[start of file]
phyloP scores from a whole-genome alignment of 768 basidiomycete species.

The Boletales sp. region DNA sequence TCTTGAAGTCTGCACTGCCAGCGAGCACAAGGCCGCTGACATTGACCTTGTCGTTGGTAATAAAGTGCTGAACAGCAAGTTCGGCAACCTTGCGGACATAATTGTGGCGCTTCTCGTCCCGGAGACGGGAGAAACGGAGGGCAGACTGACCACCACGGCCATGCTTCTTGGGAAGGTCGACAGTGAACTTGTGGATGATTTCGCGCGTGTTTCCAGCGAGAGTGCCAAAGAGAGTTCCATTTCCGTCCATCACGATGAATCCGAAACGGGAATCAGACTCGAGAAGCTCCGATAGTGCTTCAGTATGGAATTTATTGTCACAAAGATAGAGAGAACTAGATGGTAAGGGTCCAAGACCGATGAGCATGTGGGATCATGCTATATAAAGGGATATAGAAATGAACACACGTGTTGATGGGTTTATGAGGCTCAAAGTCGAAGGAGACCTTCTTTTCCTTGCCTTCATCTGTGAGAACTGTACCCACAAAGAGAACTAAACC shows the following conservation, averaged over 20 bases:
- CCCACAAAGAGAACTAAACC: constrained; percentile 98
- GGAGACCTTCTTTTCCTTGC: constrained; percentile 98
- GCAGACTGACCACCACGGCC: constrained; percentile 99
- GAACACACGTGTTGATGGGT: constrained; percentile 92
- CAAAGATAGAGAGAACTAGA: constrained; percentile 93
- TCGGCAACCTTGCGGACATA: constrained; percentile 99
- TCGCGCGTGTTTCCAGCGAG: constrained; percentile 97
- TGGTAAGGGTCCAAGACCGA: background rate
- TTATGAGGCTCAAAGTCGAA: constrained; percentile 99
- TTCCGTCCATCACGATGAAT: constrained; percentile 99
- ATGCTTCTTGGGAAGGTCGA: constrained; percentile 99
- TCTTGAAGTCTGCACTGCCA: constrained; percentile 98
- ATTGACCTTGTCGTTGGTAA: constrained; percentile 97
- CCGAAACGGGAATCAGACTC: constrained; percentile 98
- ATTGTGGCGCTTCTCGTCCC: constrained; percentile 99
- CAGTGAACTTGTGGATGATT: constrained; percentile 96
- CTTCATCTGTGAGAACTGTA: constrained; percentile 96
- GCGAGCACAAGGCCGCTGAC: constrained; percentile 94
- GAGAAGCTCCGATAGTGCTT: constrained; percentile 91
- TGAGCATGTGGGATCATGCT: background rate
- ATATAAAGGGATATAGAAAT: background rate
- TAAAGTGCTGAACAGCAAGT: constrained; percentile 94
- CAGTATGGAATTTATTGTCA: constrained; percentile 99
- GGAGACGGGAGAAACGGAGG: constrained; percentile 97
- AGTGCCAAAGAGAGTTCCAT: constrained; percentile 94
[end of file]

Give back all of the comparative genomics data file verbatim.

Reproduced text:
phyloP scores from a whole-genome alignment of 768 basidiomycete species.

The Boletales sp. region DNA sequence TCTTGAAGTCTGCACTGCCAGCGAGCACAAGGCCGCTGACATTGACCTTGTCGTTGGTAATAAAGTGCTGAACAGCAAGTTCGGCAACCTTGCGGACATAATTGTGGCGCTTCTCGTCCCGGAGACGGGAGAAACGGAGGGCAGACTGACCACCACGGCCATGCTTCTTGGGAAGGTCGACAGTGAACTTGTGGATGATTTCGCGCGTGTTTCCAGCGAGAGTGCCAAAGAGAGTTCCATTTCCGTCCATCACGATGAATCCGAAACGGGAATCAGACTCGAGAAGCTCCGATAGTGCTTCAGTATGGAATTTATTGTCACAAAGATAGAGAGAACTAGATGGTAAGGGTCCAAGACCGATGAGCATGTGGGATCATGCTATATAAAGGGATATAGAAATGAACACACGTGTTGATGGGTTTATGAGGCTCAAAGTCGAAGGAGACCTTCTTTTCCTTGCCTTCATCTGTGAGAACTGTACCCACAAAGAGAACTAAACC shows the following conservation, averaged over 20 bases:
- CCCACAAAGAGAACTAAACC: constrained; percentile 98
- GGAGACCTTCTTTTCCTTGC: constrained; percentile 98
- GCAGACTGACCACCACGGCC: constrained; percentile 99
- GAACACACGTGTTGATGGGT: constrained; percentile 92
- CAAAGATAGAGAGAACTAGA: constrained; percentile 93
- TCGGCAACCTTGCGGACATA: constrained; percentile 99
- TCGCGCGTGTTTCCAGCGAG: constrained; percentile 97
- TGGTAAGGGTCCAAGACCGA: background rate
- TTATGAGGCTCAAAGTCGAA: constrained; percentile 99
- TTCCGTCCATCACGATGAAT: constrained; percentile 99
- ATGCTTCTTGGGAAGGTCGA: constrained; percentile 99
- TCTTGAAGTCTGCACTGCCA: constrained; percentile 98
- ATTGACCTTGTCGTTGGTAA: constrained; percentile 97
- CCGAAACGGGAATCAGACTC: constrained; percentile 98
- ATTGTGGCGCTTCTCGTCCC: constrained; percentile 99
- CAGTGAACTTGTGGATGATT: constrained; percentile 96
- CTTCATCTGTGAGAACTGTA: constrained; percentile 96
- GCGAGCACAAGGCCGCTGAC: constrained; percentile 94
- GAGAAGCTCCGATAGTGCTT: constrained; percentile 91
- TGAGCATGTGGGATCATGCT: background rate
- ATATAAAGGGATATAGAAAT: background rate
- TAAAGTGCTGAACAGCAAGT: constrained; percentile 94
- CAGTATGGAATTTATTGTCA: constrained; percentile 99
- GGAGACGGGAGAAACGGAGG: constrained; percentile 97
- AGTGCCAAAGAGAGTTCCAT: constrained; percentile 94